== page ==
Foto: Jaak Järve (2018)
Reede, 19 Oktoober 2018 19:00
Estonian Life No. 42 2018
EstDocs short films competition plays to a packed house
The 10th annual EstDocs Short Film Competition got the festival off to a rousing start Friday night as over 100 people turned out to look at 16 diverse submissions from many corners of the world.
This year films were received from Canada, the U.S., Australia, Estonia and even the United Arab Emirates. Nine amateur and seven professional filmmakers made submissions.
Short Films Competition director Äret Pea, who was quick to acknowledge the strong teamwork of all EstDocs volunteers in coordinating this part of the festival, says a lot of effort goes into outreach to encourage submissions.
Äret reached out via many Estonian Facebook groups around the world to encourage people to create a film. This is how, for example, the film “100 Estonian things in Dubai” from Reet Kivi in the United Arab Emirates was submitted in recognition of Estonia’s centenary celebration next year.
From Adelaide, Australia, the film “Aussie Esto” provided a glimpse of Estonian life down under, including breaking out in a sweat in order to have a traditional Christmas dinner of roast pork and sauerkraut. By late December, the temperatures in Australia can climb to close to 30C, but this family perseveres in upholding Estonian traditions.
From Estonia, with tongue firmly in cheek, came the film “Aadu: The First, and Not the Last” about how a very large wind turbine was erected in Purtse. The film was submitted by Eduard Lepa, whose dry wit and humorous delivery made for a very entertaining seven minutes.
Along the same vein, Kohala TV by Greta Külvet and Sigrid Salutee, followed the life of its intrepid reporter who has his work cut out for him because there is no local TV channel to show his work. He gamely carries
Toronto filmmaker Kalli Paakspuu, who is also EstDoc’s program director, submitted two touching films. Awakening: as told by Roman Toi is a film paying tribute to the much loved choir master Roman Toi and his path from Estonia to Germany to Canada. He left a rich legacy of choral work in his path and Kalli says she is continually touched by his story. For example, Roman’s teacher composer Tuudur Vettik, who was one of the founders of the choral conductors’ generation in Estonia, was a key influence in his life.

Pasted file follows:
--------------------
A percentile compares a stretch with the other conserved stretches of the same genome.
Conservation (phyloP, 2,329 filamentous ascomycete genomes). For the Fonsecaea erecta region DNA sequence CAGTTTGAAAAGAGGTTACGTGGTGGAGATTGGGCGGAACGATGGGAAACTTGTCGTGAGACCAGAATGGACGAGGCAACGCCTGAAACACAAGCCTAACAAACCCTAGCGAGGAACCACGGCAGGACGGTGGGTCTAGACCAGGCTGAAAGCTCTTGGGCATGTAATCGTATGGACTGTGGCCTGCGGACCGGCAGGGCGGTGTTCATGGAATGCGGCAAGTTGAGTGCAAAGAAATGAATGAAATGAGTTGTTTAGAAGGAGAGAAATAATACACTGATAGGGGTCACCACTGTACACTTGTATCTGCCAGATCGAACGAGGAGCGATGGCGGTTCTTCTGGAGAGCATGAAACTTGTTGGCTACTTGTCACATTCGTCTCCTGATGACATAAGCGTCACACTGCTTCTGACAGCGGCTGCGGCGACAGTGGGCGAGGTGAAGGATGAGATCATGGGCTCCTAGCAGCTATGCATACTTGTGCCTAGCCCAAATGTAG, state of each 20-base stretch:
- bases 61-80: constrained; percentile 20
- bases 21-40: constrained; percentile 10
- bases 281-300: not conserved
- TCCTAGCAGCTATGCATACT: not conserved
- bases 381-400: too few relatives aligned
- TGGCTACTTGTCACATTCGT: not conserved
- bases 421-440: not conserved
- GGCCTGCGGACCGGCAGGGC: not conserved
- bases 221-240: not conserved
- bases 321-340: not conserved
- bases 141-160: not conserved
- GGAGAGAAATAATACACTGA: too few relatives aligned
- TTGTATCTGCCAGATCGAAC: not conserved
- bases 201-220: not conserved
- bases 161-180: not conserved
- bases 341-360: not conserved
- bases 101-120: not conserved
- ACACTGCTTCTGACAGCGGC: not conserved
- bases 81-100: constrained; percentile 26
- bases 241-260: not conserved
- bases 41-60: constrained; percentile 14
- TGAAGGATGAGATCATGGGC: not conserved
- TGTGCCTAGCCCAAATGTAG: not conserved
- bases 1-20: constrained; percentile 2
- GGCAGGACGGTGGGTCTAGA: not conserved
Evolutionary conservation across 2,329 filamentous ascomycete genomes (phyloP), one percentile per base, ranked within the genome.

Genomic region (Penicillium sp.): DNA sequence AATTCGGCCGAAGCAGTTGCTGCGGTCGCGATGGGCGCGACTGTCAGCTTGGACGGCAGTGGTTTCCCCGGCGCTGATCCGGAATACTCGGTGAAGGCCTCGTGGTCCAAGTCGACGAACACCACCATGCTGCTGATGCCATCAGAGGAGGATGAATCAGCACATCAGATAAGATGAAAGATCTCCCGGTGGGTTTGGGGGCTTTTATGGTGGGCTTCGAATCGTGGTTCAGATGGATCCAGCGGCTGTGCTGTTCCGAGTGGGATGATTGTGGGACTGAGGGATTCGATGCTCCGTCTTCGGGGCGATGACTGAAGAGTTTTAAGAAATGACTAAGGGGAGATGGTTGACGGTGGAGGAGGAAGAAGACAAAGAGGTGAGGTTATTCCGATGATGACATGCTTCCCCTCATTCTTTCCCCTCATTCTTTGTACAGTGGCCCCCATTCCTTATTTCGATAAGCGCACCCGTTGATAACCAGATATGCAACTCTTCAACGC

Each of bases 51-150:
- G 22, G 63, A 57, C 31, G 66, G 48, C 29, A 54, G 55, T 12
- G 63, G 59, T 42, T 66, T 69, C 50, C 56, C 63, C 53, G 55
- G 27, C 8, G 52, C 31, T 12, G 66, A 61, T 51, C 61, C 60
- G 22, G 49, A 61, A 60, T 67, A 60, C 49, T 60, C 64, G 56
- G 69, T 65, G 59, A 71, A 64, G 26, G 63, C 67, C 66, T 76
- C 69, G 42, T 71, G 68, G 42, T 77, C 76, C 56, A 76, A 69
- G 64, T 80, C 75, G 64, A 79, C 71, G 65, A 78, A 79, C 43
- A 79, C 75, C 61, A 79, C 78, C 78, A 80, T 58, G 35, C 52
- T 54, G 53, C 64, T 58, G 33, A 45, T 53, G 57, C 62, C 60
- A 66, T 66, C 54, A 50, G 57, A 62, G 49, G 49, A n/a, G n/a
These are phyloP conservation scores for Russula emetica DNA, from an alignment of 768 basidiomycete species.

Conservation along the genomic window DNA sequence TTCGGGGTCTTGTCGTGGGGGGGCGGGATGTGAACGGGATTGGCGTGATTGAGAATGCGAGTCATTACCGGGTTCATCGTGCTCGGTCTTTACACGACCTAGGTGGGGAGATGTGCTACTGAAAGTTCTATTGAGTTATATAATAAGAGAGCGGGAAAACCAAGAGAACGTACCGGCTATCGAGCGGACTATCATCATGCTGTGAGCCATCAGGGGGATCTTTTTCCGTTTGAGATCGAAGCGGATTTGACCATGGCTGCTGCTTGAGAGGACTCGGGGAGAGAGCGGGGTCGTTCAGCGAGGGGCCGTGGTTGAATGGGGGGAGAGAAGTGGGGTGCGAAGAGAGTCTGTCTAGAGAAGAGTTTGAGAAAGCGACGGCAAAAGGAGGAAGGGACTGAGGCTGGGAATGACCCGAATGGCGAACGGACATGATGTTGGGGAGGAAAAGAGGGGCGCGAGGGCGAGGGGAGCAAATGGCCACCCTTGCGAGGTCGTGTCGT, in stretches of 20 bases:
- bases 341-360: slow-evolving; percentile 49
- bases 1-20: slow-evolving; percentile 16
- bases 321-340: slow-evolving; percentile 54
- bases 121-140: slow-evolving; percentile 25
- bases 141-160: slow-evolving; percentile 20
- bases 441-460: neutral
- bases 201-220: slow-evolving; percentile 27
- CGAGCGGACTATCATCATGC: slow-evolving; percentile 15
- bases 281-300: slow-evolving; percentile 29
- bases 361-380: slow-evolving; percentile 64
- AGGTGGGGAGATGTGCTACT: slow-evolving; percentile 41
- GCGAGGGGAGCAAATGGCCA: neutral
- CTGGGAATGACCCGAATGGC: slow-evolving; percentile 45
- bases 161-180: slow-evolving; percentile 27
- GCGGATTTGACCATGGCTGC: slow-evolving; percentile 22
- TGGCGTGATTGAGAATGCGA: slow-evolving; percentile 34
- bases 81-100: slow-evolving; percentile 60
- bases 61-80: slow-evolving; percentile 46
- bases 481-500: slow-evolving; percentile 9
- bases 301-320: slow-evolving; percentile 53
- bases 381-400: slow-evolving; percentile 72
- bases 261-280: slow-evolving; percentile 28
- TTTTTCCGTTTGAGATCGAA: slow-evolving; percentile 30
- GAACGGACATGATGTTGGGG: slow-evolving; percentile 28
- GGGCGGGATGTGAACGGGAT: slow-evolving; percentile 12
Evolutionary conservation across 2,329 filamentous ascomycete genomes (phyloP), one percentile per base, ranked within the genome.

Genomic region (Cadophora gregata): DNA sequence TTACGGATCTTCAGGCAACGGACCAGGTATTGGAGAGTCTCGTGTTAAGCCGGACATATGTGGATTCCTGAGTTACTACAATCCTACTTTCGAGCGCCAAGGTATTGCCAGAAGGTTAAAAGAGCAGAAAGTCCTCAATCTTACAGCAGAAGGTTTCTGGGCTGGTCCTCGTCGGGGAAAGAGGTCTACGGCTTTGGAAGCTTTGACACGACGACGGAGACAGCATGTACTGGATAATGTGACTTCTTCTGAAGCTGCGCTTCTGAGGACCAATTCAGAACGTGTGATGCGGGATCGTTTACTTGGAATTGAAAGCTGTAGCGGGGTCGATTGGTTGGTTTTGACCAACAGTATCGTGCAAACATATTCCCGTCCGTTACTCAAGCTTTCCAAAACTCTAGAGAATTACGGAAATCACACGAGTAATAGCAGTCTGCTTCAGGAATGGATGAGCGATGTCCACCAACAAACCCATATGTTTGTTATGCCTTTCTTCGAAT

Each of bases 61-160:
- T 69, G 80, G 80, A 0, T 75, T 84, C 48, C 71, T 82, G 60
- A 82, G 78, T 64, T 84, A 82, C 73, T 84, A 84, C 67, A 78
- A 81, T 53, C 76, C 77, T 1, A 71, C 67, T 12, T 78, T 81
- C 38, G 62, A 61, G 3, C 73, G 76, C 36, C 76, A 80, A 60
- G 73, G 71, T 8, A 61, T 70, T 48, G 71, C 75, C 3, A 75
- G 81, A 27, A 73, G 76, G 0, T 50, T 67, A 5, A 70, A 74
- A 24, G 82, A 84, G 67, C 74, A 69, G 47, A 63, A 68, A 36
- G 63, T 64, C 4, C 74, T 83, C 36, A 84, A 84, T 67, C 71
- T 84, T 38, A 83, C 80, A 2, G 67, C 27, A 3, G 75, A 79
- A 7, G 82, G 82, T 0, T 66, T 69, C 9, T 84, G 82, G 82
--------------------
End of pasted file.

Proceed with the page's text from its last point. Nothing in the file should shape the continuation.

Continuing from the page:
From 1919-1940, Vettik was a music teacher at the Jakob Westholm Gymnasium in Tallinn, the Tallinn Teachers’ Seminar and the Tallinn Pedagogical Institute. In 1940, he started to work as a choir conducting lecturer at the Tallinn State Conservatory until he was illegally arrested in 1950. He was set free after staying in a number of prison camps in 1956 and was rehabilitated in 1968.
Kalli then took this inspiration further with her second film, Going to Beyond, a moody and mysterious production that featured Vettik’s dark composition Üle Toonela Tumeda Vee. Shot in the Rouge River area in Toronto, Kalli said the film’s theme follows Finno-Ugric mythology and depicts the journey “to the beyond” as a refugee.
Local Estonians’ experiences were also on fine display. Seedioru Lapsed by Kadri Bennett told the story of the much-loved children’s camp in Northern Ontario, which has been in operation since 1955 to provide a cultural experience for children of Estonian descent.
And friends Ragne Pajo and Katerina Malat used their trusty iPhone to create My Perfect Canada, a film about the quest to have an idyllic summer experience on a remote lake, where they hoped the haunting cry of a loon would make their evening complete. When no loons were in evidence, they called on their iPhone to provide the requisite loon cry.
EstDocs has gotten off to a wonderful start. This is a festival not to be missed – from the emotional and the urgent, to the clever and downright hilarious, each film is a capsule of delight. It’s a very unique opportunity to find out new nuggets of information about our culture and be touched by the tenacity and inventiveness of the filmmakers.
The festival begins on Friday, Oct. 19 and runs to Oct. 23. Festival Director Kristi Sau Doughty says a meaningul addition this year is the inclusion of films by Estonia’s Baltic sisters Lithuania and Latvia.
A tasty addition to the festival lineup as well are breakfasts on Oct. 21 and 21 catered by the renowned Tallinn restaurant SALT.
And, as always, there will be interesting talks and much food for thought.
Go to estdocs.com to check the full schedule and plan to attend as many as you can!
- By Karin Ivand